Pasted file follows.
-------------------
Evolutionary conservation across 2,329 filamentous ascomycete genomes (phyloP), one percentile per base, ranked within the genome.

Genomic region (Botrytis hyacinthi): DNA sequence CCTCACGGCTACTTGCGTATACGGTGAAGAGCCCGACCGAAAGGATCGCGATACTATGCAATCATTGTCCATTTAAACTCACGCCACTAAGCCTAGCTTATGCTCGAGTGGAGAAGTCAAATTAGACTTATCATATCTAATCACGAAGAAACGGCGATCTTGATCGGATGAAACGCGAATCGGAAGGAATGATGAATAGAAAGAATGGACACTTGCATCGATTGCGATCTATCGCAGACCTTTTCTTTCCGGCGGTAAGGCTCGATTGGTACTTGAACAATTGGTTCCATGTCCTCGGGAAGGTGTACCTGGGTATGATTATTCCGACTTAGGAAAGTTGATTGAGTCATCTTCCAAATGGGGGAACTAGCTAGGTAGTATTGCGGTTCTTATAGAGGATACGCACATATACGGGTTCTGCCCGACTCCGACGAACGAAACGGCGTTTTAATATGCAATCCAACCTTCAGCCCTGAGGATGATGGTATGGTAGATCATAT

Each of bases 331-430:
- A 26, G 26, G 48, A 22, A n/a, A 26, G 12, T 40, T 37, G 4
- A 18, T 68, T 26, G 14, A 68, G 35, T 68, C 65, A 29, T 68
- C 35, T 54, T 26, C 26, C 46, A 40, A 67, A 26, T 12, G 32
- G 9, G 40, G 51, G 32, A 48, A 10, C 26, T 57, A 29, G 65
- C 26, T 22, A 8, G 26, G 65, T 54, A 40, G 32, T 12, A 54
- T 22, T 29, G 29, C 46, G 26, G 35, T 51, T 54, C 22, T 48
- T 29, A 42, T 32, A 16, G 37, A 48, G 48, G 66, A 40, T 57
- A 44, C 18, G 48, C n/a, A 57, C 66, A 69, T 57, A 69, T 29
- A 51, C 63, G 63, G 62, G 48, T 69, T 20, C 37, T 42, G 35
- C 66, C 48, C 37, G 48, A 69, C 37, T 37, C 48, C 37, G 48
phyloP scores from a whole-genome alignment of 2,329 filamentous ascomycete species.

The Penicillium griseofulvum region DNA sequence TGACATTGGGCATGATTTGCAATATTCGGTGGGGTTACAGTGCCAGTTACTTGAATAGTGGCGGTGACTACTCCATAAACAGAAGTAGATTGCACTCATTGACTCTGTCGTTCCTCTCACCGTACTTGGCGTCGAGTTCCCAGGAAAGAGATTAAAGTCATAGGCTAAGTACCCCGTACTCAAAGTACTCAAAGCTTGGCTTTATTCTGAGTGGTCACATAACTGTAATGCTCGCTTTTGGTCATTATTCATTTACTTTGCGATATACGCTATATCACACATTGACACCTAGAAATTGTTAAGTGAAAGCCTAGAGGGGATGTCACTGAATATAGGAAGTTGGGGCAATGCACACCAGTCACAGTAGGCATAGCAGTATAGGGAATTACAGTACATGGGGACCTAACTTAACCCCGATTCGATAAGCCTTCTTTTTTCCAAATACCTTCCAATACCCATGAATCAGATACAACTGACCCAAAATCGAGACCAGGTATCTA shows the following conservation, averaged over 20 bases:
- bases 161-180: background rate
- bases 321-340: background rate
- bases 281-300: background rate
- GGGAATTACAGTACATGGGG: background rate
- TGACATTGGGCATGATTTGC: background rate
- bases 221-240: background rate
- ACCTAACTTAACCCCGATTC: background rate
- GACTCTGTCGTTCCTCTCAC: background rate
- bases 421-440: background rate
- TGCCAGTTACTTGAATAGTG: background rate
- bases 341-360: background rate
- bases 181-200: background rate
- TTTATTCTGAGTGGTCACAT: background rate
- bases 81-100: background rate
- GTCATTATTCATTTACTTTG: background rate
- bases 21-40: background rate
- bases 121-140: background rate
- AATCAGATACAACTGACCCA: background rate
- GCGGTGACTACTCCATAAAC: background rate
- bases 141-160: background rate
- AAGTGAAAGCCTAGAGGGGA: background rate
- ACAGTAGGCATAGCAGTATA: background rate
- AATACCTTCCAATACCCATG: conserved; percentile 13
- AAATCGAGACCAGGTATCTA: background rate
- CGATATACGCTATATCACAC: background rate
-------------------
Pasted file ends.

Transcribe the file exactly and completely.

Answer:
Evolutionary conservation across 2,329 filamentous ascomycete genomes (phyloP), one percentile per base, ranked within the genome.

Genomic region (Botrytis hyacinthi): DNA sequence CCTCACGGCTACTTGCGTATACGGTGAAGAGCCCGACCGAAAGGATCGCGATACTATGCAATCATTGTCCATTTAAACTCACGCCACTAAGCCTAGCTTATGCTCGAGTGGAGAAGTCAAATTAGACTTATCATATCTAATCACGAAGAAACGGCGATCTTGATCGGATGAAACGCGAATCGGAAGGAATGATGAATAGAAAGAATGGACACTTGCATCGATTGCGATCTATCGCAGACCTTTTCTTTCCGGCGGTAAGGCTCGATTGGTACTTGAACAATTGGTTCCATGTCCTCGGGAAGGTGTACCTGGGTATGATTATTCCGACTTAGGAAAGTTGATTGAGTCATCTTCCAAATGGGGGAACTAGCTAGGTAGTATTGCGGTTCTTATAGAGGATACGCACATATACGGGTTCTGCCCGACTCCGACGAACGAAACGGCGTTTTAATATGCAATCCAACCTTCAGCCCTGAGGATGATGGTATGGTAGATCATAT

Each of bases 331-430:
- A 26, G 26, G 48, A 22, A n/a, A 26, G 12, T 40, T 37, G 4
- A 18, T 68, T 26, G 14, A 68, G 35, T 68, C 65, A 29, T 68
- C 35, T 54, T 26, C 26, C 46, A 40, A 67, A 26, T 12, G 32
- G 9, G 40, G 51, G 32, A 48, A 10, C 26, T 57, A 29, G 65
- C 26, T 22, A 8, G 26, G 65, T 54, A 40, G 32, T 12, A 54
- T 22, T 29, G 29, C 46, G 26, G 35, T 51, T 54, C 22, T 48
- T 29, A 42, T 32, A 16, G 37, A 48, G 48, G 66, A 40, T 57
- A 44, C 18, G 48, C n/a, A 57, C 66, A 69, T 57, A 69, T 29
- A 51, C 63, G 63, G 62, G 48, T 69, T 20, C 37, T 42, G 35
- C 66, C 48, C 37, G 48, A 69, C 37, T 37, C 48, C 37, G 48
phyloP scores from a whole-genome alignment of 2,329 filamentous ascomycete species.

The Penicillium griseofulvum region DNA sequence TGACATTGGGCATGATTTGCAATATTCGGTGGGGTTACAGTGCCAGTTACTTGAATAGTGGCGGTGACTACTCCATAAACAGAAGTAGATTGCACTCATTGACTCTGTCGTTCCTCTCACCGTACTTGGCGTCGAGTTCCCAGGAAAGAGATTAAAGTCATAGGCTAAGTACCCCGTACTCAAAGTACTCAAAGCTTGGCTTTATTCTGAGTGGTCACATAACTGTAATGCTCGCTTTTGGTCATTATTCATTTACTTTGCGATATACGCTATATCACACATTGACACCTAGAAATTGTTAAGTGAAAGCCTAGAGGGGATGTCACTGAATATAGGAAGTTGGGGCAATGCACACCAGTCACAGTAGGCATAGCAGTATAGGGAATTACAGTACATGGGGACCTAACTTAACCCCGATTCGATAAGCCTTCTTTTTTCCAAATACCTTCCAATACCCATGAATCAGATACAACTGACCCAAAATCGAGACCAGGTATCTA shows the following conservation, averaged over 20 bases:
- bases 161-180: background rate
- bases 321-340: background rate
- bases 281-300: background rate
- GGGAATTACAGTACATGGGG: background rate
- TGACATTGGGCATGATTTGC: background rate
- bases 221-240: background rate
- ACCTAACTTAACCCCGATTC: background rate
- GACTCTGTCGTTCCTCTCAC: background rate
- bases 421-440: background rate
- TGCCAGTTACTTGAATAGTG: background rate
- bases 341-360: background rate
- bases 181-200: background rate
- TTTATTCTGAGTGGTCACAT: background rate
- bases 81-100: background rate
- GTCATTATTCATTTACTTTG: background rate
- bases 21-40: background rate
- bases 121-140: background rate
- AATCAGATACAACTGACCCA: background rate
- GCGGTGACTACTCCATAAAC: background rate
- bases 141-160: background rate
- AAGTGAAAGCCTAGAGGGGA: background rate
- ACAGTAGGCATAGCAGTATA: background rate
- AATACCTTCCAATACCCATG: conserved; percentile 13
- AAATCGAGACCAGGTATCTA: background rate
- CGATATACGCTATATCACAC: background rate